This entire genre, crowded with the artifacts that give it pathos and conviction, is generally inhabited by children, friendly animals, loving mothers, and wise old ladies and gentlemen. The beginnings of life come in for sentimental comment, often touching and penetrating: the Huck Finn myth of our lost youth, the Territory of Dreams that always lay ahead. But what that Territory turned out to be, neither Mark Twain nor Rockwell will tell us. It is a world of onsets, maiden speeches, first blushes, first impressions, and new departures. A universe of firsts. First dog, first kiss, first heartbreak, and first love. At the end of this Journey, somehow sweetened by a life that has evaded both realization and comment, we find the very old engaged in prayer, dozing with kittens, tolerating youngsters, or humorously caught in one of the innocent traps of life: a barber’s chair, a rumble seat, a train coach shared by a pair of young lovers, or a bench where the squirrels rifle our pockets while we sleep.
Between our first love, which is implicitly our last, and our last nap, which is implicitly forever, there is very little. What there is can be summed up in a word. In what is perhaps his most revealing work — one in which he portrays his full range of types — Rockwell illustrates, by the use of a series of double portraits, a tasty piece of gossip making its rounds. Here is la ronde; the permissible ronde Américaine. It is clear that a good piece of gossip, a good joke, is something that good Americans can exchange. The democratic process can be seen at work as the story makes its rounds from man to man, woman to woman, level to level, until it finally comes full circle — back to the man who is the butt of it. They are all. needless to say, good American types. The democratic process is also at work since we see no black men, no yellow men, no obvious Jews, Italians, or roughnecks. Just plain folks. As you probably are yourself. What the gossip is we can almost guess; it is something of interest to all these people, and it goes without saying that it is not dirty, though it might have an edge. But basically goodhearted. Basically good clean fun.
This interlude between first love and last breath is an illustrated version of Old Macdonald, forever down on his farm, where funny things are forever happening. Sex raises its adolescent murmur, not its ugly head. In this panel of profiles, this great family portrait, Rockwell gives us the long span of a lifetime between the first and the last joke we have heard. In this report, consciously or otherwise, a note of comment can be detected that is usually conspicuously absent from his work. His people are always, we might say, comfortably real. But in this portrait they verge on the uncomfortable. The raw material is almost so raw it speaks lor itself. The effect — the cumulative effect, since we deal here with a group portrait — is something more than the sum of its parts. If the eye remains on the page, and slowly follows the gossip through all of its phases, a disquieting, nonhumorous impression builds up. How does it happen? It is clear that they are all just goodhearted folks. But it is also clear, increasingly, that they have nothing else on their minds. That until this chestnut came along they had nothing else to exchange. It is the gossip that binds them together in brotherhood. Missing from the tableau is the dirty-minded lowbrow who would have spoiled all the fun and the egghead who might have used it for his own ends. The story comes full circle pretty much as it was told.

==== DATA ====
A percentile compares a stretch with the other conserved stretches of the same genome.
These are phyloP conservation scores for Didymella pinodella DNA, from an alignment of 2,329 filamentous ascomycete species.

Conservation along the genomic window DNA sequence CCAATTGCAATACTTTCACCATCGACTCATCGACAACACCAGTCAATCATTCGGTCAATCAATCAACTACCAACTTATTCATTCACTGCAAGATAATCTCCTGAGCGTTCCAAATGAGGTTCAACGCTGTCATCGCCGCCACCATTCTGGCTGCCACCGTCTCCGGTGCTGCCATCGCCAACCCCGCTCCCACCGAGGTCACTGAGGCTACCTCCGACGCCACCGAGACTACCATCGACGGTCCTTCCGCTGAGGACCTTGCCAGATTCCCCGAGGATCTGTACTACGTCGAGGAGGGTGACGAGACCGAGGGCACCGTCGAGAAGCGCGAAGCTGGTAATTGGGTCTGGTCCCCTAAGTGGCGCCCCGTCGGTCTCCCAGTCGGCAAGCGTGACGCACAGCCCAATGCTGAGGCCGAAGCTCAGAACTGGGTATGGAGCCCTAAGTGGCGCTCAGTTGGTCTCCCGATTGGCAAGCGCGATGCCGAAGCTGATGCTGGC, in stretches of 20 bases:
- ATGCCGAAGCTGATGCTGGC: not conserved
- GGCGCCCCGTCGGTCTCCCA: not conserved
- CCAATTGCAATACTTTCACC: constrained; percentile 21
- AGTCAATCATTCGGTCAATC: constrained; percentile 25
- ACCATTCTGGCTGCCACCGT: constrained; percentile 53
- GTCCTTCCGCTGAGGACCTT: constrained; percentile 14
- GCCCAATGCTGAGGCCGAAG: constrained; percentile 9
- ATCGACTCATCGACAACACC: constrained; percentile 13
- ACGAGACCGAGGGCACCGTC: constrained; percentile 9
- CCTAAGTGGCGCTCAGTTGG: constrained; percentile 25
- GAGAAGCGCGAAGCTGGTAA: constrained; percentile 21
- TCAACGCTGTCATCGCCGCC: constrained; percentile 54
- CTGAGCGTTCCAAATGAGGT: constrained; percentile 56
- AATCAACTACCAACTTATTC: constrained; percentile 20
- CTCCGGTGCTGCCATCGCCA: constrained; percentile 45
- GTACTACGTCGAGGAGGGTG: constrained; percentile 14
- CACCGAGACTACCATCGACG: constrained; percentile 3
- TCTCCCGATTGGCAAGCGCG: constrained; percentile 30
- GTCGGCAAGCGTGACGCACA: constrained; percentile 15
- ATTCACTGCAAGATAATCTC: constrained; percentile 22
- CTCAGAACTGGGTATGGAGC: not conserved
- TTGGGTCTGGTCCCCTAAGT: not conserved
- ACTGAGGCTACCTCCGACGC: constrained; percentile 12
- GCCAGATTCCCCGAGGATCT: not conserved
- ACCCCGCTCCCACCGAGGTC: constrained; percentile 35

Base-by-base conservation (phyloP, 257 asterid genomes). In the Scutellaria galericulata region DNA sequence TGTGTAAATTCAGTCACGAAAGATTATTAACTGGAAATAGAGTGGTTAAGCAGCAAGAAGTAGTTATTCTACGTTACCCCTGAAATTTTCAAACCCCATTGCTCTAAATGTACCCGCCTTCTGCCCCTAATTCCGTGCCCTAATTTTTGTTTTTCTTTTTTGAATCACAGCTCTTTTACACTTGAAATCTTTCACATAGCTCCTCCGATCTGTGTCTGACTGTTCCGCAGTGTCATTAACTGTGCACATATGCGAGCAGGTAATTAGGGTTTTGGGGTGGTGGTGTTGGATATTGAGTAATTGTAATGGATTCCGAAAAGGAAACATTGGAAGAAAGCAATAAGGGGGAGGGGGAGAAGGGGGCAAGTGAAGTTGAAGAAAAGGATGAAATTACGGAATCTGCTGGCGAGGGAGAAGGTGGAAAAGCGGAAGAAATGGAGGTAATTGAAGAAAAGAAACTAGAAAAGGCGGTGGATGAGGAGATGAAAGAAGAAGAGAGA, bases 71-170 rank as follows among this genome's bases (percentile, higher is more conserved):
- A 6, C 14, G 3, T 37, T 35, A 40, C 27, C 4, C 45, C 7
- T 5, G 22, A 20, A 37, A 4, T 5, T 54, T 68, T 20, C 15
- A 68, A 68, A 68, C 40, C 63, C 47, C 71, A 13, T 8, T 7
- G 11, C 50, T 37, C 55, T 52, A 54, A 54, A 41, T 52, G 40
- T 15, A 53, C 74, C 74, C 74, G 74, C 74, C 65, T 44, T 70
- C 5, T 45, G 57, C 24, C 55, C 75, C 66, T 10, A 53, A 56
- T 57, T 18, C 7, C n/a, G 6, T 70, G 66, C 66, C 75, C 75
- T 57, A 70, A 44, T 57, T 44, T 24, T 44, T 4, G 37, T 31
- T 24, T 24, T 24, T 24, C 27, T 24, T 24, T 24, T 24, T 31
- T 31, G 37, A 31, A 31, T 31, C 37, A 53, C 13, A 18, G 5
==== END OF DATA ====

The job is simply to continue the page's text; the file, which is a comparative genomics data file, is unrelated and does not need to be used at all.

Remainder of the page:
IN A new series of 1957 calendar illustrations, entitled The Four Seasons, Mr. Rockwell supplies us with a credo that lucidly sums up his function as an artist. This is his statement:
In a world that puts such importance on the pursuit of youth, it is good to consider, occasionally, the charms — and the comforts — of maturity. For whatever else may be said, maturity fosters familiarity which in turn gives feelings of security and understanding that are valuable in these days of continuing change. I have tried to show these feelings in the paintings for the new Four Seasons calendar.
My pictures show two people who, after living together for many years, have reached the stage of sympathy and compatibility for which all of us strive. They know their weaknesses and their strengths. They are comfortable and secure in their relationships with each other. And while Mother presumably takes Father’s strong points for granted, she’s still trying tolerantly to keep him on the straight and narrow when signs of frailty appear,
Paintings like these are fun to do. While they arc humorous, they are also human, and the subtle touch of forbearance evident in each of them is something all of us can learn. I can only hope you’ll enjoy looking at these pictures as much as I have enjoyed working on them.
Perhaps the reader can visualize the “subtle touch of forbearance” in these illustrations. It verges closely — in the words of a recent parody in Punch — on the Brighter Side of the Bubonic Plague. Maturity, whatever else may be said, seen through the forbearance of Mr. Rockwell, seems to be an adolescent pipe dream of the genial aspects of senility. The pursuit of youth is made more visible, rather than less, in these gentle fuddy-duddies, Mom and Pop, and their pathetic inability to grow up. A certain aging has taken place, but such growth as we observe is downward and backward. That Mother takes Father’s strong points for granted is obvious, desperately so — as Father’s strong points are touchingly invisible. A genial pathos, sentimentally evoked, would seem to be the mortar that binds them together and provides the comfort in what we describe as their relationship. That hard word marriage has given way to the slogans inscribed on the insurance posters, where the happy smiling couple are preserved, safe from old age, in the amber of leisure. Nothing will touch them but the postman with his monthly retirement check.